Breaks in the lines on the temperature graphs occur where there are missing data. For the purpose of this illustration, annual averages are calculated only where there is a complete year of monthly values available on the NIWA Climate Database. In the case of Albert Park, some data are missing due to persistent vandalism of equipment there.

Here we look at temperature measurements made at three sites in Auckland over roughly the same period. The raw data show a warming trend at each individual site. When you join the data, you need to take account of climatic differences between measuring sites.

This page provides technical explanations for some aspects of the explanation of why we need to make adjustments when combining data from multiple sites in Wellington

In Wellington early temperature measurements were made at a site in Thorndon, but the site was relocated in 1928 to Kelburn. The Kelburn site is colder because it is about 120m higher than the Thorndon site. This illustrates why we sometimes need to adjust climate data.

How do climate scientists identify a real temperature trend? For example, what happens if some temperature measurements were made on top of a hill and other measurements were at sea level?
In climate science, there are a number of accepted methods to account for missing data in temperature series. This note explains in technical terms what we did for the 11-station series.

NIWA scientists say concentrations of ozone high in the atmosphere are projected to increase.

This is good news for the ozone hole over the South Pole.  However, modelling shows that, by the year 2100, ozone in the lower atmosphere could actually be a problem for New Zealand and for much of the Southern Hemisphere.

Welcome to the second edition of Asia-Pacific Update, our newsletter focusing on NIWA's international work in the Pacific, Southeast Asia and Australia. In this edition we focus on some of our recent aquatic biodiversity and biosecurity work in the region.

The statement made by NIWA Principal Scientist, Dr Keith Lassey in a TV3 news story about methane (22 Dec 2009) is correct.

The concentration of methane in the atmosphere is rising, according to measurements made by NIWA.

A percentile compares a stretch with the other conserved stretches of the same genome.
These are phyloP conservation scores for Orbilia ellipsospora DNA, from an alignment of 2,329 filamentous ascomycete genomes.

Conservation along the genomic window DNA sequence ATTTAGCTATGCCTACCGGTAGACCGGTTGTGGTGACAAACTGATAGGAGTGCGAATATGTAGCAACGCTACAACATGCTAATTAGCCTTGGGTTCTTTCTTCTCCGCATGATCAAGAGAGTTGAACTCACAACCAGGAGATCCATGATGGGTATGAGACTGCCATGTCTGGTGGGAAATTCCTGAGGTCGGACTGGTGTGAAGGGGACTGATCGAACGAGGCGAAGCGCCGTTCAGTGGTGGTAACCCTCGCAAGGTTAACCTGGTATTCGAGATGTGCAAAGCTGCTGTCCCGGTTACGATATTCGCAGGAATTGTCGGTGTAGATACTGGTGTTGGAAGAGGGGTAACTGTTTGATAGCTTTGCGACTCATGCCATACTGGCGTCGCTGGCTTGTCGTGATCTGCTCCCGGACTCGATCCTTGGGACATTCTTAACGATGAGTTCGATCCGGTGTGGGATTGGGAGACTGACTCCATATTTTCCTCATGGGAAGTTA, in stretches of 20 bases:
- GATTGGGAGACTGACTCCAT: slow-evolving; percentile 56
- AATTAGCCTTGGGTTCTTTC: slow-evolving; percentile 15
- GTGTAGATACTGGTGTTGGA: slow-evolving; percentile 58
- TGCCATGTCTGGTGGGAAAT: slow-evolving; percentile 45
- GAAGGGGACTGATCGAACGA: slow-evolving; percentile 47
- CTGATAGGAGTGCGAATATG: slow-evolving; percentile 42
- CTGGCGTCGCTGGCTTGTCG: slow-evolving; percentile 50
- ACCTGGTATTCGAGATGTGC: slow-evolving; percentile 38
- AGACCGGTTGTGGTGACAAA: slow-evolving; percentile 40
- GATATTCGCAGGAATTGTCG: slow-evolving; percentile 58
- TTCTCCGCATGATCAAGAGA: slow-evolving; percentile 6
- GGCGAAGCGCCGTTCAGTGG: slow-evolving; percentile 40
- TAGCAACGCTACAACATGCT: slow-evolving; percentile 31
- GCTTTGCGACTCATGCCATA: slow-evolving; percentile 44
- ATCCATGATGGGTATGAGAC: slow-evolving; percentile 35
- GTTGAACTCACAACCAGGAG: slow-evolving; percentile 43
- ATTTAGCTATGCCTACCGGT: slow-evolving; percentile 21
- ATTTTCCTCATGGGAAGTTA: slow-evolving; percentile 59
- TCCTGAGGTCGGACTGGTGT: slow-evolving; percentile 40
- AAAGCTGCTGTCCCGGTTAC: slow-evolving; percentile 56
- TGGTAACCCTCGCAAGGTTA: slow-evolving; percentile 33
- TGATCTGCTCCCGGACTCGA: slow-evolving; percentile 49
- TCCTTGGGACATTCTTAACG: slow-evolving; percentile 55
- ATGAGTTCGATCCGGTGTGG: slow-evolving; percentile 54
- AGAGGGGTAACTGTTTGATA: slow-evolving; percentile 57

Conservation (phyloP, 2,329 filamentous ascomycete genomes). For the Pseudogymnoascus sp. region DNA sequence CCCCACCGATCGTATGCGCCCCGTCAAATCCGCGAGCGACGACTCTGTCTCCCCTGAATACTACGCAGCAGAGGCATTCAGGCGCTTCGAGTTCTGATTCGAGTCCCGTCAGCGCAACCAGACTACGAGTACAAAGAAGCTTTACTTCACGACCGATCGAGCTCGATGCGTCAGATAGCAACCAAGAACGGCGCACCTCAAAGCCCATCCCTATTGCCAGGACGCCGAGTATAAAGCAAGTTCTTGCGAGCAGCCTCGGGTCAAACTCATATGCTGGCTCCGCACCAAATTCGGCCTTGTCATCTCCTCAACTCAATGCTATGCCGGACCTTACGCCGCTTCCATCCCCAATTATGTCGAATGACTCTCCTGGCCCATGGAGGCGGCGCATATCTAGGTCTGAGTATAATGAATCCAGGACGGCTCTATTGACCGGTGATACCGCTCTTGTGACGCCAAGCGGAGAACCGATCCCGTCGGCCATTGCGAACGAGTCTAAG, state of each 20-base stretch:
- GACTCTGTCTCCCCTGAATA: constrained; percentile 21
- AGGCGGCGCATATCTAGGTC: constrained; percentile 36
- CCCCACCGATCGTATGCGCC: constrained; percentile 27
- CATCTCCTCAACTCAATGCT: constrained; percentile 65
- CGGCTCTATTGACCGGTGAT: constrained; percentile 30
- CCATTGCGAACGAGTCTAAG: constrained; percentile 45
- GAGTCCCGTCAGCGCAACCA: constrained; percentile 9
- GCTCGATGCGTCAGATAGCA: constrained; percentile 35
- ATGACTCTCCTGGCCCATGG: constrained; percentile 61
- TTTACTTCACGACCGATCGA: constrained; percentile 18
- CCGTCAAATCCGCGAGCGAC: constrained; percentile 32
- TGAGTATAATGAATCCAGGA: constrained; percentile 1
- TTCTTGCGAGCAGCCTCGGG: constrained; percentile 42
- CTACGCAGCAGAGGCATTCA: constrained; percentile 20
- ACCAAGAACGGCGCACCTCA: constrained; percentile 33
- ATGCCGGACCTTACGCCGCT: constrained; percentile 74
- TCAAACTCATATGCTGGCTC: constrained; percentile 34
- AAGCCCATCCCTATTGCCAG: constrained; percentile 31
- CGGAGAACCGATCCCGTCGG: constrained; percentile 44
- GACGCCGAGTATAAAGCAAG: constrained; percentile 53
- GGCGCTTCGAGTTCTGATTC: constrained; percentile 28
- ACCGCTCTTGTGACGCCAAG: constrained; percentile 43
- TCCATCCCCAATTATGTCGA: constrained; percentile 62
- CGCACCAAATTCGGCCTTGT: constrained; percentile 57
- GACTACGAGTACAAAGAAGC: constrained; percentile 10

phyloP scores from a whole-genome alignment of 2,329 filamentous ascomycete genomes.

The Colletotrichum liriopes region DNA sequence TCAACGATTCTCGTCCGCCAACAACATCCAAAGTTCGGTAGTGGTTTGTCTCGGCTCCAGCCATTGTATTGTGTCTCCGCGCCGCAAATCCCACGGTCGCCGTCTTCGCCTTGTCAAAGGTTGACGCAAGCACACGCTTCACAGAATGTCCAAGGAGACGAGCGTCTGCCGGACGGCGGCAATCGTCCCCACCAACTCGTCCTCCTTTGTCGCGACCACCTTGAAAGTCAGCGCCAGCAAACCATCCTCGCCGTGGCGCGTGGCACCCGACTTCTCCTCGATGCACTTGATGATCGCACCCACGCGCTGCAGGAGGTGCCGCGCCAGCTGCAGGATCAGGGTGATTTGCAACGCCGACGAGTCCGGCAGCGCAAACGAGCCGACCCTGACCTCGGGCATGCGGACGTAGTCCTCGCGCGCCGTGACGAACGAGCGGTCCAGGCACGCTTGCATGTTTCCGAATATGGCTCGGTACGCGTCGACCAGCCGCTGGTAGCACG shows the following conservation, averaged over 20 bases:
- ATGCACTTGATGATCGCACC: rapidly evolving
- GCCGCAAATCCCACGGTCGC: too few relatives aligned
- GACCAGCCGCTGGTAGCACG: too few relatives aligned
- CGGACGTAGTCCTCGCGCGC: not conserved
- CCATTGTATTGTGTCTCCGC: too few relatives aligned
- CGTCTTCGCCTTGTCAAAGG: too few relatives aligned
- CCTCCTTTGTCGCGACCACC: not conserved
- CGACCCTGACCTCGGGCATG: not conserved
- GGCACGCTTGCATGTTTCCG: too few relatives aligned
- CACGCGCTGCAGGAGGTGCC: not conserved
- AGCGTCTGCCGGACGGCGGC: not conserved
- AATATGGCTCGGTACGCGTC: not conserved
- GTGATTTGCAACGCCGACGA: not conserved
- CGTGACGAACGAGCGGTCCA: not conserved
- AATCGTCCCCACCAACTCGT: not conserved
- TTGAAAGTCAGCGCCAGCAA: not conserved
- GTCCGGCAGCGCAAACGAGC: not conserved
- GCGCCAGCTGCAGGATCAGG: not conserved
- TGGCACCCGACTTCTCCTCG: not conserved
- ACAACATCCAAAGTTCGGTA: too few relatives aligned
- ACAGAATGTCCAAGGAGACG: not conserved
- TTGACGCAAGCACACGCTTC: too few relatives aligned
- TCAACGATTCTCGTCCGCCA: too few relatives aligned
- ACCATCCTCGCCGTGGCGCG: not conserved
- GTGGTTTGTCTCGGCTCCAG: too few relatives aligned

NIWA has today released measurements from its globally significant Baring Head station showing that southern hemisphere atmospheric methane increased by 0.7% over the two-year period 2007–08. While this increase may not sound like much, it is about 35 times more than all the methane produced by New Zealand livestock each year.

NIWA's long-running 'seven-station' series shows NZ's average annual temperature has increased by about 1 °C over the past 100 years.
There are many lines of evidence showing that NZ has warmed during the past century.

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All staff working on this subject

Principal Scientist - Coastal and Estuarine Physical Processes
Principal Scientist - Climate
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Marine Biogeochemistry Technician
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Coastal and Estuarine Physical Processes Scientist
Principal Scientist - Atmosphere
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Coastal Adaptation Scientist
Regional Manager - Nelson
Principal Scientist-Marine Biogeochemistry
Principal Scientist - Climate and Environmental Applications
Emeritus Researcher – Atmospheric Radiation
Principal Scientist - Atmosphere and Climate
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Marine Physics Modeller
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Climate Scientist
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Physical Oceanographer
Principal Scientist - Coastal and Estuarine Physical Processes
Chief Scientist - Climate, Atmosphere and Hazards
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Marine Biologist (Biosecurity)
Atmospheric Scientist